As the day meanders along through Workshops 4, 5 and 6, Xiaoyi begins introducing key props and variables of space, time and structure to the various improvisations – I won’t go into detail because I don’t want to contaminate his image-making and we’ll save those for the showcase. At the same time it’s becoming clearer and clearer to me that Journey to Nowhere, framed as a sort of culmination of these intensive days of rehearsals, is really a prologue and a small-scale incubator, where they get to see their own art forms thrown into sharp relief against the forms of others, where they can test out pedagogical approaches and collaborative methods and how to make meaning with each other.
I’d initially wondered how it would even be possible to squeeze the hours of pair work and the intricate expansion of everyone’s movement vocabularies into an hour-long showcase, but you can’t, and that isn’t the point anyway. I think some of the most astonishing and hair-raising moments (as well as some of the messiest failures) will have taken place during these workshops and rehearsals, for the artists and the artists alone to have witnessed. In one of them, Amin and Didik draw from rituals of rain and harvest and the trance states of dance-drama forms like the mak yong to examine the convergences and divergences in their own individual practices, and how emotion can consume the individual performer-participant in widely differing ways, whether it’s sobbing or convulsing.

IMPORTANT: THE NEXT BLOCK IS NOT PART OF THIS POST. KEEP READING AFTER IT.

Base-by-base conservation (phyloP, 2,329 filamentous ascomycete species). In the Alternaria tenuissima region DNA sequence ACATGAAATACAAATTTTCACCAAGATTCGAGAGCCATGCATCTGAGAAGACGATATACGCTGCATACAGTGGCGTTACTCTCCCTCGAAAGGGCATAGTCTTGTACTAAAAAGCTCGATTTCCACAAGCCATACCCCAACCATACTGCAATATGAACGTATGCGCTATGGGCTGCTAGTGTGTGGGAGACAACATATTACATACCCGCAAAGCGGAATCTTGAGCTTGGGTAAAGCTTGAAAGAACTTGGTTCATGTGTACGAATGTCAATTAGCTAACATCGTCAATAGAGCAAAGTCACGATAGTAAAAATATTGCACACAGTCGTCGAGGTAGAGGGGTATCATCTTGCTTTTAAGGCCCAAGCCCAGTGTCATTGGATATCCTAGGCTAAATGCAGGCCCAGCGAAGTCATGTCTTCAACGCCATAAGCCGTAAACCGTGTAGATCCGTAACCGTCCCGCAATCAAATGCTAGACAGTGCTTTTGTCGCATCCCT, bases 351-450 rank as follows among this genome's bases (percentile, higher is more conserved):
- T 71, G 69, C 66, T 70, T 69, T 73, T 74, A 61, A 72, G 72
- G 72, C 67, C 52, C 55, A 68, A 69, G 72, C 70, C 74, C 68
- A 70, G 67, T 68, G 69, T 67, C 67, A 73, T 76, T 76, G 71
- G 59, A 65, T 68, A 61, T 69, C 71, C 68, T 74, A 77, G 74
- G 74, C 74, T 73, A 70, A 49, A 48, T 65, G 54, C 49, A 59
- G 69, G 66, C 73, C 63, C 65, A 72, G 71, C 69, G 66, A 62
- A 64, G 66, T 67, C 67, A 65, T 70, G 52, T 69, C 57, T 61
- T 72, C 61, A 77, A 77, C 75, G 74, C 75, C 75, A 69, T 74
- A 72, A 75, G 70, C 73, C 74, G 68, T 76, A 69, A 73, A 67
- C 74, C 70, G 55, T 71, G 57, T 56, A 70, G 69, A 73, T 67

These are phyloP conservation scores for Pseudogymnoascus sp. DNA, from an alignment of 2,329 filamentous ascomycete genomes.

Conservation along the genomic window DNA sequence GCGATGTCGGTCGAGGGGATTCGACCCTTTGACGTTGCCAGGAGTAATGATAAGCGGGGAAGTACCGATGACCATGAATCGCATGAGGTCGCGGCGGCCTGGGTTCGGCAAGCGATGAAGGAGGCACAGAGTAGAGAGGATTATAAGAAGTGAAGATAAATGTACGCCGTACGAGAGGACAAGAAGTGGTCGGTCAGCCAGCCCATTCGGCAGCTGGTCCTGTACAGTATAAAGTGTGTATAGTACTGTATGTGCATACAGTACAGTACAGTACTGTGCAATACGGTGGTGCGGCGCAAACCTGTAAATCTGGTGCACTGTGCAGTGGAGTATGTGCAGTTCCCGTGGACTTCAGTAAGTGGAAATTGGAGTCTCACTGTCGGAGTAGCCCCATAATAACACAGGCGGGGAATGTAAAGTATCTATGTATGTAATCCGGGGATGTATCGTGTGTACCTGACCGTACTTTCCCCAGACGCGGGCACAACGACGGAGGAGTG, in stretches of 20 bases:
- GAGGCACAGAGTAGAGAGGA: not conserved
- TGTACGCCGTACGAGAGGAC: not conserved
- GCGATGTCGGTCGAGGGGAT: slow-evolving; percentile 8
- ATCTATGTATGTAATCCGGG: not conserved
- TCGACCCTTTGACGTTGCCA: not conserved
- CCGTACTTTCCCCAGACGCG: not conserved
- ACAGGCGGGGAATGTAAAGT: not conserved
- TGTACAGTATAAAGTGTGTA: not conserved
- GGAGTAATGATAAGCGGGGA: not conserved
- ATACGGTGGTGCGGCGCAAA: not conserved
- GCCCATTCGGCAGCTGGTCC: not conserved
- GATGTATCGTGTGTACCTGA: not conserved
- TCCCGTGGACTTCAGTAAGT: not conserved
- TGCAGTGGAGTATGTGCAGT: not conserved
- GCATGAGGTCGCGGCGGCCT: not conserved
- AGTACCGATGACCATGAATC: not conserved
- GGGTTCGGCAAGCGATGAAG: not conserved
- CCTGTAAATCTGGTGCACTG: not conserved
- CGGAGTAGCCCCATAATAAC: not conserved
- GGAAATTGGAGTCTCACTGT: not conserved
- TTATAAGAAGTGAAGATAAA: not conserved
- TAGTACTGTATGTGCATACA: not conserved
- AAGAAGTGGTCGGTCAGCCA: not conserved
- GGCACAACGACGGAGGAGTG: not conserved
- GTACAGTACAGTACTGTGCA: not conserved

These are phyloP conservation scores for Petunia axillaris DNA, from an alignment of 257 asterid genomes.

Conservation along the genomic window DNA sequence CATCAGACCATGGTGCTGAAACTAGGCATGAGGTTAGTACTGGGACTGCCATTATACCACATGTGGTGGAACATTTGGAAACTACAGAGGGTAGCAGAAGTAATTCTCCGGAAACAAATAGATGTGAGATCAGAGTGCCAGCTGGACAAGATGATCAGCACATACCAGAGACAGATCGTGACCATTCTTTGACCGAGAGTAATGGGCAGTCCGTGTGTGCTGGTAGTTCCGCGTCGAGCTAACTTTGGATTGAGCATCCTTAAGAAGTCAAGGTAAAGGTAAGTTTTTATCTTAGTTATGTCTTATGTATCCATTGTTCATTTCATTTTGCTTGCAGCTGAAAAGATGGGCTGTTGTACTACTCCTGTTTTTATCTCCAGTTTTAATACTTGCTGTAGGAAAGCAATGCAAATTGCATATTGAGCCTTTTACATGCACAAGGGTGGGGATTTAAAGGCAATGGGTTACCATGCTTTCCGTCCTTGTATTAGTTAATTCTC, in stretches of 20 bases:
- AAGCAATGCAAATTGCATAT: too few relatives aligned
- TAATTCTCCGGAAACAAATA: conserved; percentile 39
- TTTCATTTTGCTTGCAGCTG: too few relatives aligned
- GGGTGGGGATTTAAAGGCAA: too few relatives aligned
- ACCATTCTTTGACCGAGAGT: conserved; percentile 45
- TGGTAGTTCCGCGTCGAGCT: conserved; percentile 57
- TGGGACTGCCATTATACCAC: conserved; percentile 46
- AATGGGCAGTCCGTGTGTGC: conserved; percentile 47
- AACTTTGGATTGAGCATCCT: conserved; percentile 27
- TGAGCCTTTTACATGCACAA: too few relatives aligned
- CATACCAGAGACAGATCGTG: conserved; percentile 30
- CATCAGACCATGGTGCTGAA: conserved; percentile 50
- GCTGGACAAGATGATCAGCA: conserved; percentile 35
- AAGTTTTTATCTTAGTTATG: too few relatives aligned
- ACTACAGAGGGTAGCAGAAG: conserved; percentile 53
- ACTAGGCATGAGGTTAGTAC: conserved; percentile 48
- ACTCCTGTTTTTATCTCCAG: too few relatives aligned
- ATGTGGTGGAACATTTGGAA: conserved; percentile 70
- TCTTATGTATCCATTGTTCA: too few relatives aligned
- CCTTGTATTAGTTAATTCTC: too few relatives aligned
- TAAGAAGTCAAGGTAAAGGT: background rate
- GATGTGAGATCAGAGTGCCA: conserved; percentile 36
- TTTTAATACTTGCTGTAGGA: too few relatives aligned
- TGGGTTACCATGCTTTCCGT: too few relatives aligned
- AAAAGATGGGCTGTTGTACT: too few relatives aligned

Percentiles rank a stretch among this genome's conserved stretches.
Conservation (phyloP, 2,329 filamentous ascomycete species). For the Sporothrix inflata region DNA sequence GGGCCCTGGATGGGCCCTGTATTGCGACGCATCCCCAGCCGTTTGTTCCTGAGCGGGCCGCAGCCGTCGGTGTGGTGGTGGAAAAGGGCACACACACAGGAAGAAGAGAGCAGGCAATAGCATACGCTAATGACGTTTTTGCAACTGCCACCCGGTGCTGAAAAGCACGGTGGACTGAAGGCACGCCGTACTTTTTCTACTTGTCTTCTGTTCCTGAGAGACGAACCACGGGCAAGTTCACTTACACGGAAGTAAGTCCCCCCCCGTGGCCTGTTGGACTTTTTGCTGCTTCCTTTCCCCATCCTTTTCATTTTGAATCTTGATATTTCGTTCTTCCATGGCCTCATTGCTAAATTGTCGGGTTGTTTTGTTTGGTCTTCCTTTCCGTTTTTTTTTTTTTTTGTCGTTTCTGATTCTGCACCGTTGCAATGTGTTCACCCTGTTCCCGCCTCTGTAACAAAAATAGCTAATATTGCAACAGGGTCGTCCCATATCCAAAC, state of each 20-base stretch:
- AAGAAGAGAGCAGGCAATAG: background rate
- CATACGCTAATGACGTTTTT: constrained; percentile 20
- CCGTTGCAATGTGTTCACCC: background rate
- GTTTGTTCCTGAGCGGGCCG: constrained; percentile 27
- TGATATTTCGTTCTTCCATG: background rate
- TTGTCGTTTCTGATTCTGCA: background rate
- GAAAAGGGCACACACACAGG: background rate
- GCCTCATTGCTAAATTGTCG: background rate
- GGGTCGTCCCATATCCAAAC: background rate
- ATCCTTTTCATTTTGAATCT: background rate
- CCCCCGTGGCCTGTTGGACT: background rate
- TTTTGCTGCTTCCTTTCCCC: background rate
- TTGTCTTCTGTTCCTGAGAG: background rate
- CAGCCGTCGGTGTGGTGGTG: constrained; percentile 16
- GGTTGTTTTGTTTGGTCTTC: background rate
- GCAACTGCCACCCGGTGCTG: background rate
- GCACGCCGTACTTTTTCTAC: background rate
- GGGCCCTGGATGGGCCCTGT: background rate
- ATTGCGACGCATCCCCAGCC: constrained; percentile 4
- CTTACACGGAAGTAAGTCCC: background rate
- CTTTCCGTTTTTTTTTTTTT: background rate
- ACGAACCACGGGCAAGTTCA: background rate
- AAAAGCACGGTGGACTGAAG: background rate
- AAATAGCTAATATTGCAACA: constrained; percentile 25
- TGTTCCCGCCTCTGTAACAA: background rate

Then there’s the electric moment where Shimizu-san places one of his masks on Elizabeth – the first time she’s ever worn a Noh mask, which also meant she had to learn how to handle one correctly – and as she rises from her seat you see that her entire body has transformed. Just seconds earlier she’d floated and bobbed through supple, graceful movements; now she’s grounded and controlled, her feet sliding across the ground and her toes rising and falling carefully with every step, a technique she’s learnt the day before from her session with Shimizu-san. You can feel her radiating nervousness and discomfort, but she steels herself and keeps walking. He, in turn, had to discard the stooped, anchored Noh walk to strut around the stage in Chinese dance lexicon, walking as if – as Elizabeth put it earlier – his chest contained “ten suns”. It’s hard to convey the effortfulness of these moments, and I don’t know if an audience not privy to the difficulties and the failures of the workshops would be able to read their performance as anything other than art forms briefly trading bodies.